6.8/10
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212 user 164 critic

Walk Hard: The Dewey Cox Story (2007)

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2:29 | Trailer

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ON DISC
Singer Dewey Cox overcomes adversity to become a musical legend.

Director:

Jake Kasdan
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Popularity
4,613 ( 201)
Nominated for 2 Golden Globes. Another 1 win & 4 nominations. See more awards »

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Cast

Cast overview, first billed only:
Nat Faxon ... Awards Show Stage Manager
John C. Reilly ... Dewey Cox
Tim Meadows ... Sam
Conner Rayburn ... Dewey Age 8
Chip Hormess Chip Hormess ... Nate
Raymond J. Barry ... Pa Cox
Terrence Beasor ... Country Doctor
Margo Martindale ... Ma Cox
Honeyboy Edwards Honeyboy Edwards ... Old Bluesman (as David Honeyboy Edwards)
Gerry Black Gerry Black ... Harmonica Player
Aron Johnson Aron Johnson ... Teenage Band
Jack Donovan Saperstein ... Teenage Band (as Jack Saperstein)
Taylor Hubert Taylor Hubert ... Teenage Band (as Taylor Jamison Hubert)
Christopher Hurt Christopher Hurt ... Teenage Band
Matt Price ... MC (Teacher)
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Storyline

The up-and-down-and-up-again story of musician Dewey Cox, whose songs would change a nation. On his rock 'n roll spiral, Cox sleeps with 411 women, marries three times, has 36 kids, stars in his own 70s TV show, collects friends ranging from Elvis to the Beatles to a chimp, and gets addicted to - and then kicks - every drug known to man; but despite it all, Cox grows into a national icon and eventually earns the love of a good woman - longtime backup singer Darlene. Written by Sony Pictures

Plot Summary | Add Synopsis

Taglines:

Life made him tough. Love made him strong. Music made him hard.

Genres:

Comedy | Music

Motion Picture Rating (MPAA)

Rated R for sexual content, graphic nudity, drug use and language | See all certifications »

Parents Guide:

View content advisory »
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Details

Country:

USA

Language:

English

Release Date:

21 December 2007 (USA) See more »

Also Known As:

Walk Hard See more »

Filming Locations:

Los Angeles, California, USA See more »

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Box Office

Budget:

$35,000,000 (estimated)

Opening Weekend USA:

$6,257,174, 23 December 2007, Wide Release

Gross USA:

$18,317,151, 13 January 2008
See more on IMDbPro »

Company Credits

Show more on IMDbPro »

Technical Specs

Runtime:

| (extended edition)

Sound Mix:

SDDS | Dolby Digital | DTS

Color:

Color

Aspect Ratio:

2.35 : 1
See full technical specs »
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Did You Know?

Trivia

Margo Martindale, Ma Cox, and Raymond J. Barry, Pa Cox, both appeared on the FX TV series Justified (2010). See more »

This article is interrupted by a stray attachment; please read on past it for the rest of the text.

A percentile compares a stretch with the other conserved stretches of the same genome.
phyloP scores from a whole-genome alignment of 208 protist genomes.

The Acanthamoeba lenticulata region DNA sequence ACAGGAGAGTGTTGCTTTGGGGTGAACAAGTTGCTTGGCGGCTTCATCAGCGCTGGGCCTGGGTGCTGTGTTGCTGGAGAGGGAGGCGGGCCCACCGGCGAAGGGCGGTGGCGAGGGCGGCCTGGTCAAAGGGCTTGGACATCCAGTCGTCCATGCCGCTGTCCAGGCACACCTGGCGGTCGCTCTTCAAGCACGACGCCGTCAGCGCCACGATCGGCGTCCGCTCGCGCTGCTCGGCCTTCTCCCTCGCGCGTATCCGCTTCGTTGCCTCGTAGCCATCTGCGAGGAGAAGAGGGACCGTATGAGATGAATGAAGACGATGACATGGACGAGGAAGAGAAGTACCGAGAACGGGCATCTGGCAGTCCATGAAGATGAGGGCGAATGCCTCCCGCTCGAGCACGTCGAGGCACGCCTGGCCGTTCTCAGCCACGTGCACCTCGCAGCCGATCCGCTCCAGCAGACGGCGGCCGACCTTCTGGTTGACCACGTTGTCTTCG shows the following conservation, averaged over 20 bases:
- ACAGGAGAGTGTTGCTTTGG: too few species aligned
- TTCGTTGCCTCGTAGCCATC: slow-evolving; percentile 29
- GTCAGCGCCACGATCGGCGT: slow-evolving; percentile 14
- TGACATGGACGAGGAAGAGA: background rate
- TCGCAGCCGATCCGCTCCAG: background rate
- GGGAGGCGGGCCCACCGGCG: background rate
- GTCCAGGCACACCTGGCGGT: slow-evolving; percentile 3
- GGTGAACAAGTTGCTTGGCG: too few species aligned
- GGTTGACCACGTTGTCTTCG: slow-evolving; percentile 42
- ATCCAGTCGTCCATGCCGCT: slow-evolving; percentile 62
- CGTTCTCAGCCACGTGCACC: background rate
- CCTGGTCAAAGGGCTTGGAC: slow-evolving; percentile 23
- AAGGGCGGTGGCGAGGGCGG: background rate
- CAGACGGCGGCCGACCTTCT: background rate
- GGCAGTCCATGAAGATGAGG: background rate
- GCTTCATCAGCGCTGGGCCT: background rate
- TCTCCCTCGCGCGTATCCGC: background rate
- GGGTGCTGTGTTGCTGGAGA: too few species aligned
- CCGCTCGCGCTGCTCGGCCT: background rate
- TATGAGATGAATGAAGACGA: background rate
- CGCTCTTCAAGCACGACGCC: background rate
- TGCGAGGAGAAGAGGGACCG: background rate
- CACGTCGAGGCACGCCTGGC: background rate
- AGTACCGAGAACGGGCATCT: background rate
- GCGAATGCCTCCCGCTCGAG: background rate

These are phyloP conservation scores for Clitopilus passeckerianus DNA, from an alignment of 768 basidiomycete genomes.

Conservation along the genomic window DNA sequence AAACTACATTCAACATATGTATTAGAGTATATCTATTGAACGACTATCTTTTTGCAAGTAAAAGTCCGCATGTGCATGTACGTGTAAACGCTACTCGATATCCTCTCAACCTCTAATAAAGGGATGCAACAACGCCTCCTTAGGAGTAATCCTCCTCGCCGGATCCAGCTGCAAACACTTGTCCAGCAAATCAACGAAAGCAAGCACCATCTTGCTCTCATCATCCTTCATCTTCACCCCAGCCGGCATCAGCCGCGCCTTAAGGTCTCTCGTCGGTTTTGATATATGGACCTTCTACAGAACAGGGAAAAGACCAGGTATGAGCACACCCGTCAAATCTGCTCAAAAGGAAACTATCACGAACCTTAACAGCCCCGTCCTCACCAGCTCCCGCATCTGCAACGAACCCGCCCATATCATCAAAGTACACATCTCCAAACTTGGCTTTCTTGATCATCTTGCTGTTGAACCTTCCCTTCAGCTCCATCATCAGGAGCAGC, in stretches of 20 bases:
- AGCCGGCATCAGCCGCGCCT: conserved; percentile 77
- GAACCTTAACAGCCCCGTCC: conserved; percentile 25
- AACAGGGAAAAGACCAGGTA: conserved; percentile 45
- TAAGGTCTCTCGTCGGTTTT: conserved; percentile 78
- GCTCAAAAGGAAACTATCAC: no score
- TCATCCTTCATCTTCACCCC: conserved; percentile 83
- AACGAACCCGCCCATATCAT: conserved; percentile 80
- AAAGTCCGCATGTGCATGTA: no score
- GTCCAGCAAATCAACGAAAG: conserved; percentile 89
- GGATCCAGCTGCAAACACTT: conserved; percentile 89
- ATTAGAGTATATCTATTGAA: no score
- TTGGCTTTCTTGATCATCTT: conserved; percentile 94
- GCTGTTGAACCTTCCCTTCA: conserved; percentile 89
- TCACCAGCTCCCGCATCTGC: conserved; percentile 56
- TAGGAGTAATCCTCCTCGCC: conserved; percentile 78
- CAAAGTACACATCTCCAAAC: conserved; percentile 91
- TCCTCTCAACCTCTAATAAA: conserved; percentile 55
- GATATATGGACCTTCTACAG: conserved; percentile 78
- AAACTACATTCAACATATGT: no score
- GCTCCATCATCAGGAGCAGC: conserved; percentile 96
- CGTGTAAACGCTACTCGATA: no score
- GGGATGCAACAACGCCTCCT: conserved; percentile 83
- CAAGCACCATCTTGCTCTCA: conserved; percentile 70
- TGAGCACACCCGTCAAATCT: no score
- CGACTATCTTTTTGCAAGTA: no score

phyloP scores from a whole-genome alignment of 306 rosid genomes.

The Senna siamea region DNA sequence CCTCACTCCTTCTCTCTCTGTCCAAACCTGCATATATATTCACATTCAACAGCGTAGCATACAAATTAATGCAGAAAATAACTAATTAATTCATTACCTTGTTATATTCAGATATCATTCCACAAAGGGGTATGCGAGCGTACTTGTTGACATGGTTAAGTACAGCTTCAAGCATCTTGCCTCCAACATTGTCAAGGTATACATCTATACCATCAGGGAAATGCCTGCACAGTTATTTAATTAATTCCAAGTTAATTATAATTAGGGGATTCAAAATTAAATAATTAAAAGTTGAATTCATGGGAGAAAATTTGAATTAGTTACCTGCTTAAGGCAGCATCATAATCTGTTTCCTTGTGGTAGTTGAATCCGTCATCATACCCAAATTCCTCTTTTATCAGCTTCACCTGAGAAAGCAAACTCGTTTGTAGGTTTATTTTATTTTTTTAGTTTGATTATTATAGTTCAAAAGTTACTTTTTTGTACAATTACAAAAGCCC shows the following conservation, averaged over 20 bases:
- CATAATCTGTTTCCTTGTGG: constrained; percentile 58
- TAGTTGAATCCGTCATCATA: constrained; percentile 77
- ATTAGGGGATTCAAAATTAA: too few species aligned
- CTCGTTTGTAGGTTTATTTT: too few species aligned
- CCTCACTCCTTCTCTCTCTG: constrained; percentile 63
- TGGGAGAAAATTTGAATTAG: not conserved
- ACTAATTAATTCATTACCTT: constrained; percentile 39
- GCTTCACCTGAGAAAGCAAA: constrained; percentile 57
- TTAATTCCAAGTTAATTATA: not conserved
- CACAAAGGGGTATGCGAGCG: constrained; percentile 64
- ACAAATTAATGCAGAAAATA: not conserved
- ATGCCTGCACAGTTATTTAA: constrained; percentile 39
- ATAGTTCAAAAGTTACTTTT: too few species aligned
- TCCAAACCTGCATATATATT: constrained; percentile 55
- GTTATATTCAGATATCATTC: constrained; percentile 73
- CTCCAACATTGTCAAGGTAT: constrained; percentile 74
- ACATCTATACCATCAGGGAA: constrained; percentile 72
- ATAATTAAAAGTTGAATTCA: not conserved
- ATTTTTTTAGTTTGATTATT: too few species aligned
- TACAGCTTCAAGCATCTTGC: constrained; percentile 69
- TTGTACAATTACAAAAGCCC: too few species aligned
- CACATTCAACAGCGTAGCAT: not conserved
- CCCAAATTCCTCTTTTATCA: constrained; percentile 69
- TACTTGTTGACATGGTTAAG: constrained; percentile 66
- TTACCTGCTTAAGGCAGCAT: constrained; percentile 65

Goofs

When The Big Bopper is playing on stage, a full band is heard playing but nobody else is on stage I.e. Nobody at the drum kit. See more »

Quotes

Dewey Cox: You know what? Go ahead! Take the children, I don't care! All I need is my music. I don't need you.
Dewey Cox: [pointing to the babies] And I don't need *you*, and I don't need *you*, and I don't need *you*. You're just sitting there all high and mighty in your diaper. If anything, you need me, you're a baby.
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Crazy Credits

After the credits there is a black&white clip of Dewey Cox performing Walk Hard in 2002, with the words "The actual Dewey Cox" See more »

Connections

Spoofs The Mac Davis Show (1974) See more »

Soundtracks

(You Make Me So) Hard
Written by Marshall Crenshaw, Jacques Slade, Danica Rozelle, Lamar Van Sciver,
John C. Reilly, Judd Apatow and Jake Kasdan
Produced by Walter Millsap (as Walter "Lil Walt" Millsap III) and Boss Beats
Performed by Jacques Slade (as KU) featuring Danica Rozelle (as Danica "Morning Star" Rozelle)
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Frequently Asked Questions

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User Reviews

 
Cal Naughton Jr. no longer finishing second
15 June 2008 | by view_and_reviewSee all my reviews

Oh yes this movie was funny. I didn't have many expectations, if any, of this movie, but it certainly delivered. I knew from the trailers and ads that the movie was going to parallel if not parody "Walk the Line", but there were also several references to "Ray". I would say one of the funniest references to "Ray" was Dewey Cox losing his sense of smell.

Initially it looked like the movie would be very cheesy with punchlines being telegraphed well ahead of time. But, even with the punchlines being blatantly set up, it was better to go with the transparent set up instead of the thinly veiled set ups that a lot of comedies use.

Interestingly enough there was not much profanity which made its usage that much funnier. Now, I certainly could've done without the male nudity, but maybe that was only in the unrated version. Even still, by and large John C. Reily held his own and the movie was terrific.


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